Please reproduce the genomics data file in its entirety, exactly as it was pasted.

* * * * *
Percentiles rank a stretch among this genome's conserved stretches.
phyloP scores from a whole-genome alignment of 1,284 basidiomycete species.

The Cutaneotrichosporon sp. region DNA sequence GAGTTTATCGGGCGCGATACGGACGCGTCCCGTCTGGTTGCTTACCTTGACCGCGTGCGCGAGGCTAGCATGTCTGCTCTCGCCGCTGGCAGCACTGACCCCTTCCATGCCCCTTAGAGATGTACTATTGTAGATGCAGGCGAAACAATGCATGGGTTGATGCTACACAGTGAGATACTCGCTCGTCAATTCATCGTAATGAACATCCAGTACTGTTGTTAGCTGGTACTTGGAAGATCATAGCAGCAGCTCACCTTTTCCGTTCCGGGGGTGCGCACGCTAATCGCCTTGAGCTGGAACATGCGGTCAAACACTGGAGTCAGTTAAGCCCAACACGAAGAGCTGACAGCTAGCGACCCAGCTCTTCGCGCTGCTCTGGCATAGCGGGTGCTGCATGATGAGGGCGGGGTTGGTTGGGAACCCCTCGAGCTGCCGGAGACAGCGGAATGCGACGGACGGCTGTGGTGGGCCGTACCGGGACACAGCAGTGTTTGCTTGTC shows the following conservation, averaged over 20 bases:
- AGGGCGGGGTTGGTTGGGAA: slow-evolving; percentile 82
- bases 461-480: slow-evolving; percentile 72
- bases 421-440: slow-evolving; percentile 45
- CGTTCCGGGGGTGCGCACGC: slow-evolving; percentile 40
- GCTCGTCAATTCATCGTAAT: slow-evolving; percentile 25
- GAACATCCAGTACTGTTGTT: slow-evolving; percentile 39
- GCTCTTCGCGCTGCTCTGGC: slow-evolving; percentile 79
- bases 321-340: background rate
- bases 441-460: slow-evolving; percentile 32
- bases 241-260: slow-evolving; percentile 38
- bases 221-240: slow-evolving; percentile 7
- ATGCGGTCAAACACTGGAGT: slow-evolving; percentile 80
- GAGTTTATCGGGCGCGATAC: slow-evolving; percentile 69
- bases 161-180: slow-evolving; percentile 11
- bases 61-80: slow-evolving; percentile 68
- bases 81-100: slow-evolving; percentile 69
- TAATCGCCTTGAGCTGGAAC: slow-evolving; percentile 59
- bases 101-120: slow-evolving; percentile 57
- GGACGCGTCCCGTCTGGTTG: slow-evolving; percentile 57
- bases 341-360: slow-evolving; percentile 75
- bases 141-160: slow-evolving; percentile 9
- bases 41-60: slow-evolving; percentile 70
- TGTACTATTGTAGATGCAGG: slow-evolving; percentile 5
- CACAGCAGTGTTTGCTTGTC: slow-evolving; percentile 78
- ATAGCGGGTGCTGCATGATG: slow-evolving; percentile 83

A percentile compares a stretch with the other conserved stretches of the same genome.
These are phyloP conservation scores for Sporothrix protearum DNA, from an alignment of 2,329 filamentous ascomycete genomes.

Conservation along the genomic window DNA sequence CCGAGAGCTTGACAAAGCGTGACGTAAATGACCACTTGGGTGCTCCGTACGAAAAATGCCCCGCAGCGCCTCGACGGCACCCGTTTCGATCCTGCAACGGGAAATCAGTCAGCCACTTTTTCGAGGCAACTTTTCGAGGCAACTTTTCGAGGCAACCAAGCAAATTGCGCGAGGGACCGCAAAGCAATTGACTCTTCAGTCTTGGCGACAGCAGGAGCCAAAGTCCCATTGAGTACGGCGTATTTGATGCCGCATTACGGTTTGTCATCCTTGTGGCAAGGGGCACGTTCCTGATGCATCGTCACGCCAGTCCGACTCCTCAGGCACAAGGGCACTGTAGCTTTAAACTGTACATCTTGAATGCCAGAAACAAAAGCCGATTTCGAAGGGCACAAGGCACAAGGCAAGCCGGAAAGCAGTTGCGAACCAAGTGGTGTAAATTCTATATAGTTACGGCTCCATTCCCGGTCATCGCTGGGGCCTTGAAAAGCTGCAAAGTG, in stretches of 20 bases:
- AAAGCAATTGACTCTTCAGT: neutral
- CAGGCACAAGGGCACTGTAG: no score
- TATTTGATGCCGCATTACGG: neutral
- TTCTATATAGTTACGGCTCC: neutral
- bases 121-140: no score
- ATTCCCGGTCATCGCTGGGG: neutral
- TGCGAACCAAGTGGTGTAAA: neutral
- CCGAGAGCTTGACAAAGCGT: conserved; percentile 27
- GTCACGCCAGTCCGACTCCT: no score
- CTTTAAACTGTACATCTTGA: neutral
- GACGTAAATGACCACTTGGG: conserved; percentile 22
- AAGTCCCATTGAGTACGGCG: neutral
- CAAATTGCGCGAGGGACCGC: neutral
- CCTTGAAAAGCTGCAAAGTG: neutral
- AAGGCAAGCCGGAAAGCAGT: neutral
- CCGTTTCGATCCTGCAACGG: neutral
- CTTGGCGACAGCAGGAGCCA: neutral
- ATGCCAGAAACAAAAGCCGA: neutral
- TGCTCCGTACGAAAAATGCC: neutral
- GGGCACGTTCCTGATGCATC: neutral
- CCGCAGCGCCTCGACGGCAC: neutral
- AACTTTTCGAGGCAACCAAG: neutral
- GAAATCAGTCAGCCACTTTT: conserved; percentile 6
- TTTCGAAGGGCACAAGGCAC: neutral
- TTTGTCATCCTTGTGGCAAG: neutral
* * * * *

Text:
Percentiles rank a stretch among this genome's conserved stretches.
phyloP scores from a whole-genome alignment of 1,284 basidiomycete species.

The Cutaneotrichosporon sp. region DNA sequence GAGTTTATCGGGCGCGATACGGACGCGTCCCGTCTGGTTGCTTACCTTGACCGCGTGCGCGAGGCTAGCATGTCTGCTCTCGCCGCTGGCAGCACTGACCCCTTCCATGCCCCTTAGAGATGTACTATTGTAGATGCAGGCGAAACAATGCATGGGTTGATGCTACACAGTGAGATACTCGCTCGTCAATTCATCGTAATGAACATCCAGTACTGTTGTTAGCTGGTACTTGGAAGATCATAGCAGCAGCTCACCTTTTCCGTTCCGGGGGTGCGCACGCTAATCGCCTTGAGCTGGAACATGCGGTCAAACACTGGAGTCAGTTAAGCCCAACACGAAGAGCTGACAGCTAGCGACCCAGCTCTTCGCGCTGCTCTGGCATAGCGGGTGCTGCATGATGAGGGCGGGGTTGGTTGGGAACCCCTCGAGCTGCCGGAGACAGCGGAATGCGACGGACGGCTGTGGTGGGCCGTACCGGGACACAGCAGTGTTTGCTTGTC shows the following conservation, averaged over 20 bases:
- AGGGCGGGGTTGGTTGGGAA: slow-evolving; percentile 82
- bases 461-480: slow-evolving; percentile 72
- bases 421-440: slow-evolving; percentile 45
- CGTTCCGGGGGTGCGCACGC: slow-evolving; percentile 40
- GCTCGTCAATTCATCGTAAT: slow-evolving; percentile 25
- GAACATCCAGTACTGTTGTT: slow-evolving; percentile 39
- GCTCTTCGCGCTGCTCTGGC: slow-evolving; percentile 79
- bases 321-340: background rate
- bases 441-460: slow-evolving; percentile 32
- bases 241-260: slow-evolving; percentile 38
- bases 221-240: slow-evolving; percentile 7
- ATGCGGTCAAACACTGGAGT: slow-evolving; percentile 80
- GAGTTTATCGGGCGCGATAC: slow-evolving; percentile 69
- bases 161-180: slow-evolving; percentile 11
- bases 61-80: slow-evolving; percentile 68
- bases 81-100: slow-evolving; percentile 69
- TAATCGCCTTGAGCTGGAAC: slow-evolving; percentile 59
- bases 101-120: slow-evolving; percentile 57
- GGACGCGTCCCGTCTGGTTG: slow-evolving; percentile 57
- bases 341-360: slow-evolving; percentile 75
- bases 141-160: slow-evolving; percentile 9
- bases 41-60: slow-evolving; percentile 70
- TGTACTATTGTAGATGCAGG: slow-evolving; percentile 5
- CACAGCAGTGTTTGCTTGTC: slow-evolving; percentile 78
- ATAGCGGGTGCTGCATGATG: slow-evolving; percentile 83

A percentile compares a stretch with the other conserved stretches of the same genome.
These are phyloP conservation scores for Sporothrix protearum DNA, from an alignment of 2,329 filamentous ascomycete genomes.

Conservation along the genomic window DNA sequence CCGAGAGCTTGACAAAGCGTGACGTAAATGACCACTTGGGTGCTCCGTACGAAAAATGCCCCGCAGCGCCTCGACGGCACCCGTTTCGATCCTGCAACGGGAAATCAGTCAGCCACTTTTTCGAGGCAACTTTTCGAGGCAACTTTTCGAGGCAACCAAGCAAATTGCGCGAGGGACCGCAAAGCAATTGACTCTTCAGTCTTGGCGACAGCAGGAGCCAAAGTCCCATTGAGTACGGCGTATTTGATGCCGCATTACGGTTTGTCATCCTTGTGGCAAGGGGCACGTTCCTGATGCATCGTCACGCCAGTCCGACTCCTCAGGCACAAGGGCACTGTAGCTTTAAACTGTACATCTTGAATGCCAGAAACAAAAGCCGATTTCGAAGGGCACAAGGCACAAGGCAAGCCGGAAAGCAGTTGCGAACCAAGTGGTGTAAATTCTATATAGTTACGGCTCCATTCCCGGTCATCGCTGGGGCCTTGAAAAGCTGCAAAGTG, in stretches of 20 bases:
- AAAGCAATTGACTCTTCAGT: neutral
- CAGGCACAAGGGCACTGTAG: no score
- TATTTGATGCCGCATTACGG: neutral
- TTCTATATAGTTACGGCTCC: neutral
- bases 121-140: no score
- ATTCCCGGTCATCGCTGGGG: neutral
- TGCGAACCAAGTGGTGTAAA: neutral
- CCGAGAGCTTGACAAAGCGT: conserved; percentile 27
- GTCACGCCAGTCCGACTCCT: no score
- CTTTAAACTGTACATCTTGA: neutral
- GACGTAAATGACCACTTGGG: conserved; percentile 22
- AAGTCCCATTGAGTACGGCG: neutral
- CAAATTGCGCGAGGGACCGC: neutral
- CCTTGAAAAGCTGCAAAGTG: neutral
- AAGGCAAGCCGGAAAGCAGT: neutral
- CCGTTTCGATCCTGCAACGG: neutral
- CTTGGCGACAGCAGGAGCCA: neutral
- ATGCCAGAAACAAAAGCCGA: neutral
- TGCTCCGTACGAAAAATGCC: neutral
- GGGCACGTTCCTGATGCATC: neutral
- CCGCAGCGCCTCGACGGCAC: neutral
- AACTTTTCGAGGCAACCAAG: neutral
- GAAATCAGTCAGCCACTTTT: conserved; percentile 6
- TTTCGAAGGGCACAAGGCAC: neutral
- TTTGTCATCCTTGTGGCAAG: neutral